Patt Morrison for January 31, 2011

Is Facebook making us unhappy?

Mercer 14369

Thomas Coex/AFP/Getty Images

Recent studies say Facebook makes us underestimate how unhappy and lonely others are and leads us to believe that our friends and family are all happier than us.

In a virtual world where you can filter and sculpt your public persona, sociologists are increasingly finding that hours spent viewing our peers’ polished lives—their awesome vacations; their nights out partying; their above-average-children—is making us unhappy. Are they Just Like Us? Or are they happier and framed in better lighting? Recent studies say Facebook makes us underestimate how unhappy and lonely others are; it leads us to believe that our friends and family are all happier than us. Does Facebook make us less happy? Or at least force us to project a happy image with all those “Like” and no “Hate” buttons?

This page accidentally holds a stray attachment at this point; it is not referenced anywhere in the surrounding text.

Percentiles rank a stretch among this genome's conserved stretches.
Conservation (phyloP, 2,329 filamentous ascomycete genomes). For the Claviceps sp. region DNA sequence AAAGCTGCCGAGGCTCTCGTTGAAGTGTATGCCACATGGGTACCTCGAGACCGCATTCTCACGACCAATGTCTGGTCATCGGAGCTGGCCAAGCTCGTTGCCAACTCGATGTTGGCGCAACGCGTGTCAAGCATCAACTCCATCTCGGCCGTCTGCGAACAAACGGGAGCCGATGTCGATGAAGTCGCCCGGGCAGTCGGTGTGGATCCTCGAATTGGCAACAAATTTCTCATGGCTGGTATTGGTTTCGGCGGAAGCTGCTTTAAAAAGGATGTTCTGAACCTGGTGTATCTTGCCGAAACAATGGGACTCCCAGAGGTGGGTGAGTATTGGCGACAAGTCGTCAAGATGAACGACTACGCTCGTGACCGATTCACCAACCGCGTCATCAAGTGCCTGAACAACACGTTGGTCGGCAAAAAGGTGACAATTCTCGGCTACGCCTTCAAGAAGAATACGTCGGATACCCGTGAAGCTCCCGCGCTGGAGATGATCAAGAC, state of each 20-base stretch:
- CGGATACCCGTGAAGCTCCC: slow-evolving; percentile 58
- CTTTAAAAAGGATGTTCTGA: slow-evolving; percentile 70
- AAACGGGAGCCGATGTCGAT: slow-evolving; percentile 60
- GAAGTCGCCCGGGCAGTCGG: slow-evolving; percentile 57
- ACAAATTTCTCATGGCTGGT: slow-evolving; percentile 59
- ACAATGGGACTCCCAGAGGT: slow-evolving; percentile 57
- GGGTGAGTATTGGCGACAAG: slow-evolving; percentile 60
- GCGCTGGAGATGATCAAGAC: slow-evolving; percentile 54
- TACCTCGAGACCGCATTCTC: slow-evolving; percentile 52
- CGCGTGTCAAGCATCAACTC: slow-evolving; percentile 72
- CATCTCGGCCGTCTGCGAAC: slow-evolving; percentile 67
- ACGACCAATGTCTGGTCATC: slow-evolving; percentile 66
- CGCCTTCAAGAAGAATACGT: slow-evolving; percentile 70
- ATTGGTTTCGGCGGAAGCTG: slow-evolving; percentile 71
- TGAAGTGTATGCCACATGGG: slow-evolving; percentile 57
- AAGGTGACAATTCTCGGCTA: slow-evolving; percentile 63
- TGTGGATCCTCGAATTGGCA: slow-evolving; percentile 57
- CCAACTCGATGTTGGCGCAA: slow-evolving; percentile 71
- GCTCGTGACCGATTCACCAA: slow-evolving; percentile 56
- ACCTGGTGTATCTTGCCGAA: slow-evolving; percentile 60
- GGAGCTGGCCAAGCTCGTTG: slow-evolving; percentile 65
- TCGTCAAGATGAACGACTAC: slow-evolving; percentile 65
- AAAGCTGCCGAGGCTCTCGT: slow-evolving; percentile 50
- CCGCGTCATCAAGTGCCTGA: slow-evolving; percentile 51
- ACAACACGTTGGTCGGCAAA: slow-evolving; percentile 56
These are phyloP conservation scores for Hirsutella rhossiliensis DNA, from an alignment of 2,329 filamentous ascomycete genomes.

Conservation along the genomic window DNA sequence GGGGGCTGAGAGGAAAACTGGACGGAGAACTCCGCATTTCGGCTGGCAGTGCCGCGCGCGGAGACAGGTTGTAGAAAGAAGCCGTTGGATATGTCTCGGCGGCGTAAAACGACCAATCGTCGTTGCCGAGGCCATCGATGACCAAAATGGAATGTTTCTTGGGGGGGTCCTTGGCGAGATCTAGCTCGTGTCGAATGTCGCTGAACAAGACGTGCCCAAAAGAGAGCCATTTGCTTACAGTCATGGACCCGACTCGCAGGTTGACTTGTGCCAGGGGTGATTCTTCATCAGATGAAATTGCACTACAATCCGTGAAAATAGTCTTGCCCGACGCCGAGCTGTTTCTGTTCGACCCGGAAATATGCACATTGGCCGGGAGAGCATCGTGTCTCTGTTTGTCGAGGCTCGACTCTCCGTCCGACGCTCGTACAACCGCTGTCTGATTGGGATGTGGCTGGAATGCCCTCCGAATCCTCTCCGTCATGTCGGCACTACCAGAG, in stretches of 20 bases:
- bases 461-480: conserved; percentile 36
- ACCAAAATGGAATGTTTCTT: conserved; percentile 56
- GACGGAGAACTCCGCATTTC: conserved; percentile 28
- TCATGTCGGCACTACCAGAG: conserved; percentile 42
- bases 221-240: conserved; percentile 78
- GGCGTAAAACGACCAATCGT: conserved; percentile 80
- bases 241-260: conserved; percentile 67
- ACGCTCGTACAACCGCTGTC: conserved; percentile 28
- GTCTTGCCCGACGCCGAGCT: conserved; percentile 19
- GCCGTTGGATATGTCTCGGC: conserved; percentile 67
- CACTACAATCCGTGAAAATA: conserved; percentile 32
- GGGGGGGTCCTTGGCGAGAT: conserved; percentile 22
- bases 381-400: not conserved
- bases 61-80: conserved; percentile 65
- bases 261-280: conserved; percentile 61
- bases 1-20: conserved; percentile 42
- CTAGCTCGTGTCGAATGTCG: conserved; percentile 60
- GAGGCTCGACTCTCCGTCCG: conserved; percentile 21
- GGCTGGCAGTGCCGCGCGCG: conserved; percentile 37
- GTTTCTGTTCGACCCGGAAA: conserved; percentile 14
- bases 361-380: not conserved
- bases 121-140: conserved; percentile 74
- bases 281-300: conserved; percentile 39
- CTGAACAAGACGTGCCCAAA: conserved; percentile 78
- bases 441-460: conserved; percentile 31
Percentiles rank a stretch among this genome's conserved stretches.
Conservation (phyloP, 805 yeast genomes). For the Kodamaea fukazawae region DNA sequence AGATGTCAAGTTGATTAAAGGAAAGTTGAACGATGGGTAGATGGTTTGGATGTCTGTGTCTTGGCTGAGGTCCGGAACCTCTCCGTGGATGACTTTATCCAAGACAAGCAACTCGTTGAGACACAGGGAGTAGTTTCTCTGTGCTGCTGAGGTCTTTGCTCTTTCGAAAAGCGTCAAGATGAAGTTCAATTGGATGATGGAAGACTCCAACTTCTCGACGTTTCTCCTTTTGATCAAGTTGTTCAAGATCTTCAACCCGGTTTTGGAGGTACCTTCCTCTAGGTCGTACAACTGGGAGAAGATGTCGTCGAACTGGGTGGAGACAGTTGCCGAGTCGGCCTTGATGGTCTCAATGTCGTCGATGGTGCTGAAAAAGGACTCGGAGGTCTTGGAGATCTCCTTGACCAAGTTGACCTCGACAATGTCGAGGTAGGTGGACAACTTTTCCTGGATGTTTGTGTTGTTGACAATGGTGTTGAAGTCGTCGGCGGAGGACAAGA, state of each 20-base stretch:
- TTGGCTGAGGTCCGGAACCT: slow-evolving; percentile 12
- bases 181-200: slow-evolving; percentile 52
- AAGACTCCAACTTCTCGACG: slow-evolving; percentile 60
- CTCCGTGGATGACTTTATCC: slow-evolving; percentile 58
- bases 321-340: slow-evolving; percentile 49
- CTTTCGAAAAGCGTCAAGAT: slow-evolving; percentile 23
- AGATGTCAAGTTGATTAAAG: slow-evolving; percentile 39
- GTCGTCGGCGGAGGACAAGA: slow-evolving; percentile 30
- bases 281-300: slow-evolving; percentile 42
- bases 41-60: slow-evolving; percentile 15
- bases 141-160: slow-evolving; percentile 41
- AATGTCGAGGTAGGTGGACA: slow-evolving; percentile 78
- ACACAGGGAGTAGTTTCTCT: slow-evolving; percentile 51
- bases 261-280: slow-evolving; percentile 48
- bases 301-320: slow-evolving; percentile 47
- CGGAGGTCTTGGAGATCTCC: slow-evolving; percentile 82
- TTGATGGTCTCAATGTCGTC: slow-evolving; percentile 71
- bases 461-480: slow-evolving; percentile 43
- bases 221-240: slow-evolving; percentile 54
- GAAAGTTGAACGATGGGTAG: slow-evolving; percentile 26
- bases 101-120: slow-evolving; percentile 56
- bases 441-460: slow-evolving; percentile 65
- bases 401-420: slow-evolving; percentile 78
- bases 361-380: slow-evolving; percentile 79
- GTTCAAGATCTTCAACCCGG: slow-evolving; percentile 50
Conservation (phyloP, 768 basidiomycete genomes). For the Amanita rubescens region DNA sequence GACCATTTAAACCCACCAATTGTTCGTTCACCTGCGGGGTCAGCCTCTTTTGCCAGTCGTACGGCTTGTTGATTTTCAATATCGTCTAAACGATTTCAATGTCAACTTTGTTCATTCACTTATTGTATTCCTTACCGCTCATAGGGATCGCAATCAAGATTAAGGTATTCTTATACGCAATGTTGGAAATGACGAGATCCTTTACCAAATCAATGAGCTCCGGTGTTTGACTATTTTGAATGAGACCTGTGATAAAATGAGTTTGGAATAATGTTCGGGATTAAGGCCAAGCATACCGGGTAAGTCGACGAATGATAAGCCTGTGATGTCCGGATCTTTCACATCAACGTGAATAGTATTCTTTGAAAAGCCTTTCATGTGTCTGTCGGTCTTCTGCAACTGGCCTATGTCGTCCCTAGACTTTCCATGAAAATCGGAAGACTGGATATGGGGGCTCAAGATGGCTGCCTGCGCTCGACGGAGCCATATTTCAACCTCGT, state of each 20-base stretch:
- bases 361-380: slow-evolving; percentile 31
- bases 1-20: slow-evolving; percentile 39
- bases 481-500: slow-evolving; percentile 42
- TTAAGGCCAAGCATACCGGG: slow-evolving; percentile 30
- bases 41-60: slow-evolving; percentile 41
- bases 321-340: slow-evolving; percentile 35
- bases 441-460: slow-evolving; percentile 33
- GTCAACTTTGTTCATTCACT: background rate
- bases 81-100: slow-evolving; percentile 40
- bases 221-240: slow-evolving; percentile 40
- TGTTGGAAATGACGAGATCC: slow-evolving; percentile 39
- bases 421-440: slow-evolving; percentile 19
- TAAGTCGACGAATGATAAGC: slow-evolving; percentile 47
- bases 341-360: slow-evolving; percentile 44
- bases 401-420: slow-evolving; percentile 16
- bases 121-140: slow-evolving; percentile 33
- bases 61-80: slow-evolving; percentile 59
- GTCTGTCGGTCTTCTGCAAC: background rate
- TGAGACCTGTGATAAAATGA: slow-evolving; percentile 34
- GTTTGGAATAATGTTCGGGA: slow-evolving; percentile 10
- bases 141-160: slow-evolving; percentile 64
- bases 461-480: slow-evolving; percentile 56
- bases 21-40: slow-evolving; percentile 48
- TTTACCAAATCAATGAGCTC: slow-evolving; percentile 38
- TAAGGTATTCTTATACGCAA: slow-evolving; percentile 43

Guest:

Karen Sternheimer, sociology professor at the University of Southern California specializing in youth and media; author of Connecting Popular Culture and Social Problems: Why the Media is not the Answer

Alex Jordan, a social psychologist and a visiting assistant professor at the Tuck School of Business at Dartmouth College; co-authored the recent study “Misery Has More Company Than People Think: Underestimating the Prevalence of Others’ Negative Emotions,” which looked at the way social networking makes us feel.


blog comments powered by Disqus